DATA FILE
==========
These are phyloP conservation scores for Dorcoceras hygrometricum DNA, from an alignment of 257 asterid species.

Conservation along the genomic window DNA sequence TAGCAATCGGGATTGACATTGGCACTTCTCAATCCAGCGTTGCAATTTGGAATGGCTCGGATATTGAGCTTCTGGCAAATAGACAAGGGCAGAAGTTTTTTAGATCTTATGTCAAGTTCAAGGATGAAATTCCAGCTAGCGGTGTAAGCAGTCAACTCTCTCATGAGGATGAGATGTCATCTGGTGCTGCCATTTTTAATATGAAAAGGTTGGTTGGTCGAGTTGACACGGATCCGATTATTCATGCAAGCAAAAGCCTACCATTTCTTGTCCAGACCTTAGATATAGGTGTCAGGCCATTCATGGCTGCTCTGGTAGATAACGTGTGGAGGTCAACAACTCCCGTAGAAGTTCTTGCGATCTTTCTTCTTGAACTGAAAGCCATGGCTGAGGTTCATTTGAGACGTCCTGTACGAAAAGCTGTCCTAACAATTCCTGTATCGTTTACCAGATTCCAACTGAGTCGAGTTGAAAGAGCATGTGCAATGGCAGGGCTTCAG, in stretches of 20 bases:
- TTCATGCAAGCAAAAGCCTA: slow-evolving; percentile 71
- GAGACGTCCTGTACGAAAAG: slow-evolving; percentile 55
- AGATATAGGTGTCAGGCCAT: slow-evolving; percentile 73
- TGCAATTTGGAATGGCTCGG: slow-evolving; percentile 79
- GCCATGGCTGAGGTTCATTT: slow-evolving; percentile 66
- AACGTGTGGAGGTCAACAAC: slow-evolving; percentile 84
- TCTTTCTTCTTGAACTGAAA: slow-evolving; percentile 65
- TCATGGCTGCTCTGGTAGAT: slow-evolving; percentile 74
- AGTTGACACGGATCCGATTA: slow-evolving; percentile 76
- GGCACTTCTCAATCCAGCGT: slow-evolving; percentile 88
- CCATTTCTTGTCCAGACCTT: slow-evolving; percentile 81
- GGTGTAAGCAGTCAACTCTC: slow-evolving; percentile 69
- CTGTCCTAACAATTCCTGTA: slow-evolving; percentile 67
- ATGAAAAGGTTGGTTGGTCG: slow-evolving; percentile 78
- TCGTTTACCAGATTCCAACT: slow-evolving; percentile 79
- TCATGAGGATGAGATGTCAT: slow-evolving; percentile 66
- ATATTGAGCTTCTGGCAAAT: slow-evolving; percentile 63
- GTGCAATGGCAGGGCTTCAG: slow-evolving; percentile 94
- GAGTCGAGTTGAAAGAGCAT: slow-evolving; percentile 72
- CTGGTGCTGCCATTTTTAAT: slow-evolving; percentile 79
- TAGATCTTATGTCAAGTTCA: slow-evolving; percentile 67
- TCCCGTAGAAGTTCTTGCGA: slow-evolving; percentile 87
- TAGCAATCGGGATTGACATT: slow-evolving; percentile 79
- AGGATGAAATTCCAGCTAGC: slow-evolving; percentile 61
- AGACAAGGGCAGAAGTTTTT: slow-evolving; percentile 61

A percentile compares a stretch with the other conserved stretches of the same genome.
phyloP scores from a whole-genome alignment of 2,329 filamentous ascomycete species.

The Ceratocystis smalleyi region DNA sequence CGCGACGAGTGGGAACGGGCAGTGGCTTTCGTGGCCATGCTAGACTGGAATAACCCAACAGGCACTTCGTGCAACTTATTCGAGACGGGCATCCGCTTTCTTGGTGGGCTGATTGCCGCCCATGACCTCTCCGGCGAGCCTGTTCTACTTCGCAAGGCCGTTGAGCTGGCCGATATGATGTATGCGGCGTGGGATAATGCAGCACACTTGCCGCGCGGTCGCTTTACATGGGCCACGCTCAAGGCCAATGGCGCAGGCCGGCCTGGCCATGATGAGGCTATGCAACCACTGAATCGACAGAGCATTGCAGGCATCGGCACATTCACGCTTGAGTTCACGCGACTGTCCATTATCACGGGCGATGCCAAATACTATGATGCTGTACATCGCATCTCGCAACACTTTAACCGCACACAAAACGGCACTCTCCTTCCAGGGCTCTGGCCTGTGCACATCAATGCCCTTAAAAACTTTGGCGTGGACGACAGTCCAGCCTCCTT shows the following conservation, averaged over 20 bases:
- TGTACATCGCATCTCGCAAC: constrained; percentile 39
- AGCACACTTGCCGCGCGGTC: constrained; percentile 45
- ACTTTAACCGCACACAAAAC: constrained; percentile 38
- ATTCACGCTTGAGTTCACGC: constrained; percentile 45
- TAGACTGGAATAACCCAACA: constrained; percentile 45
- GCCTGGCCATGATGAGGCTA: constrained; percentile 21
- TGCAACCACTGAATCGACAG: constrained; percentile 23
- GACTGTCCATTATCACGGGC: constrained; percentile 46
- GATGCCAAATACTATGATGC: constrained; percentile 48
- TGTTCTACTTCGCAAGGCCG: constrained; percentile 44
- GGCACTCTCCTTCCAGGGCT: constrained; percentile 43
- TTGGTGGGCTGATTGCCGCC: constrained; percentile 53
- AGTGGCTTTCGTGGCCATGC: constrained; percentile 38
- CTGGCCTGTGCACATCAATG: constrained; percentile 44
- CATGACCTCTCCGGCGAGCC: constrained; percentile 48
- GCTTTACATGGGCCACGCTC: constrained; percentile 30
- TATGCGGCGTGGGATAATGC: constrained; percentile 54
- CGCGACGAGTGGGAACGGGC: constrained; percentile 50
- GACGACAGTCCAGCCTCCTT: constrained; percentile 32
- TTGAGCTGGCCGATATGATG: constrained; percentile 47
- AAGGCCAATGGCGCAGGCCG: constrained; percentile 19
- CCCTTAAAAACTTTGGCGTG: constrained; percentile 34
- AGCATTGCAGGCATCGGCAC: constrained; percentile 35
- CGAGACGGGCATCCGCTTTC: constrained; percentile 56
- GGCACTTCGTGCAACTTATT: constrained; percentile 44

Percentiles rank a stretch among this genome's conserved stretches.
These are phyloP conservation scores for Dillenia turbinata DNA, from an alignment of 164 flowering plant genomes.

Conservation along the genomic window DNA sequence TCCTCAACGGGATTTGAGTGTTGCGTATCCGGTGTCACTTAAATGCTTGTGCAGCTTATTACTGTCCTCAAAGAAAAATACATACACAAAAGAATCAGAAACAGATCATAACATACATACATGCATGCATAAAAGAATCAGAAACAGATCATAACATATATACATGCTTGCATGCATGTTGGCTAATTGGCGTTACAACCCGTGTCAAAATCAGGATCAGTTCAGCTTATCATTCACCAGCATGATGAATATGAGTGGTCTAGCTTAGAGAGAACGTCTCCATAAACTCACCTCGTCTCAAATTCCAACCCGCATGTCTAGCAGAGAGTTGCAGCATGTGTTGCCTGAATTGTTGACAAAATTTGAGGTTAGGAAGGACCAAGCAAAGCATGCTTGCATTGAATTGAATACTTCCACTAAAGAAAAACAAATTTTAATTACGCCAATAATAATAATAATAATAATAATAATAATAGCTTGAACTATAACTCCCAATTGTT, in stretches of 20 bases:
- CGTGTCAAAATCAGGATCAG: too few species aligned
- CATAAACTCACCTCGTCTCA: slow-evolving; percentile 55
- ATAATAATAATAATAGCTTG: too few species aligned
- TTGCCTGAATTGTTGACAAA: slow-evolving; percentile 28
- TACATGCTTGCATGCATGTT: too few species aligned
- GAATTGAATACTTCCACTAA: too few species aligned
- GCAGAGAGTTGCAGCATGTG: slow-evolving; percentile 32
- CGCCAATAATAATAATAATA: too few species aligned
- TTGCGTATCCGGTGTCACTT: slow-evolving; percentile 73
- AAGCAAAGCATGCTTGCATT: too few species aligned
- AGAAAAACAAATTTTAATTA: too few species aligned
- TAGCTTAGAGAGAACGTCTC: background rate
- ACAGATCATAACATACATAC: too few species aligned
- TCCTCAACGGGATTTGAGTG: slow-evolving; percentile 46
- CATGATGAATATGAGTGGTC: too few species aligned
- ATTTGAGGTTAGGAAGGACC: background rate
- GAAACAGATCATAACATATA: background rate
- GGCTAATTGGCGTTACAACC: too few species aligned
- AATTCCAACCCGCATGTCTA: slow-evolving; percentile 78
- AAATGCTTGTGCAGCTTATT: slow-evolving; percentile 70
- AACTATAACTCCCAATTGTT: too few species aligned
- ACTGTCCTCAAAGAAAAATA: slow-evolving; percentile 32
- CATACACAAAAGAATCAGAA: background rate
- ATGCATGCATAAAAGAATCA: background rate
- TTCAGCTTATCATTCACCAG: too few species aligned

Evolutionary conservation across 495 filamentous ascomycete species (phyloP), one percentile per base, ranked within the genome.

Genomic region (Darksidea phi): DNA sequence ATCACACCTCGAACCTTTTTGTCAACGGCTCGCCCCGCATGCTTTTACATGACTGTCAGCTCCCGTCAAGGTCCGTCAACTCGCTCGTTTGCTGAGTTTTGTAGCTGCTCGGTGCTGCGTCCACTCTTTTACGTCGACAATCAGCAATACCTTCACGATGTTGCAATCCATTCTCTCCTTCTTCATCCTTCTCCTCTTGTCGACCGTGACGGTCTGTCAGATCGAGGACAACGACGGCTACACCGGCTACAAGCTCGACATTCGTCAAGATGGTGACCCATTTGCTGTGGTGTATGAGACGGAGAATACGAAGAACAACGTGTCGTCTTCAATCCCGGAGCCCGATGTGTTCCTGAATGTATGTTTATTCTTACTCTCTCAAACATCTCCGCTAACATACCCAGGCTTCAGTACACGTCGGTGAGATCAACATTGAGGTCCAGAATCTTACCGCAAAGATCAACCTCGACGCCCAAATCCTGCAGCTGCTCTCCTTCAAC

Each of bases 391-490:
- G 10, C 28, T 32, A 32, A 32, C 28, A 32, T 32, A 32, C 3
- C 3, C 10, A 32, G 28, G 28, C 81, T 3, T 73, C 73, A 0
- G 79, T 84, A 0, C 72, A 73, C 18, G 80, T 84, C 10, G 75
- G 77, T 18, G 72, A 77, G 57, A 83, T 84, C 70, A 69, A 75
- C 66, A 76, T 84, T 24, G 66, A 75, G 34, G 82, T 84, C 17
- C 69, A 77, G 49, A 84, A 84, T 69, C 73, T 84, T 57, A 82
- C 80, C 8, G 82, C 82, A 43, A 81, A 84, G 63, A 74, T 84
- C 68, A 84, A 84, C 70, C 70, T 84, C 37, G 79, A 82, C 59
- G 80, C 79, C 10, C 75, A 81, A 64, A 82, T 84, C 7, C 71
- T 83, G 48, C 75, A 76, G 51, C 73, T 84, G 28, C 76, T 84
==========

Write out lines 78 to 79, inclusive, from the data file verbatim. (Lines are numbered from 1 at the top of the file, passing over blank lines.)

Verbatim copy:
- AAATGCTTGTGCAGCTTATT: slow-evolving; percentile 70
- AACTATAACTCCCAATTGTT: too few species aligned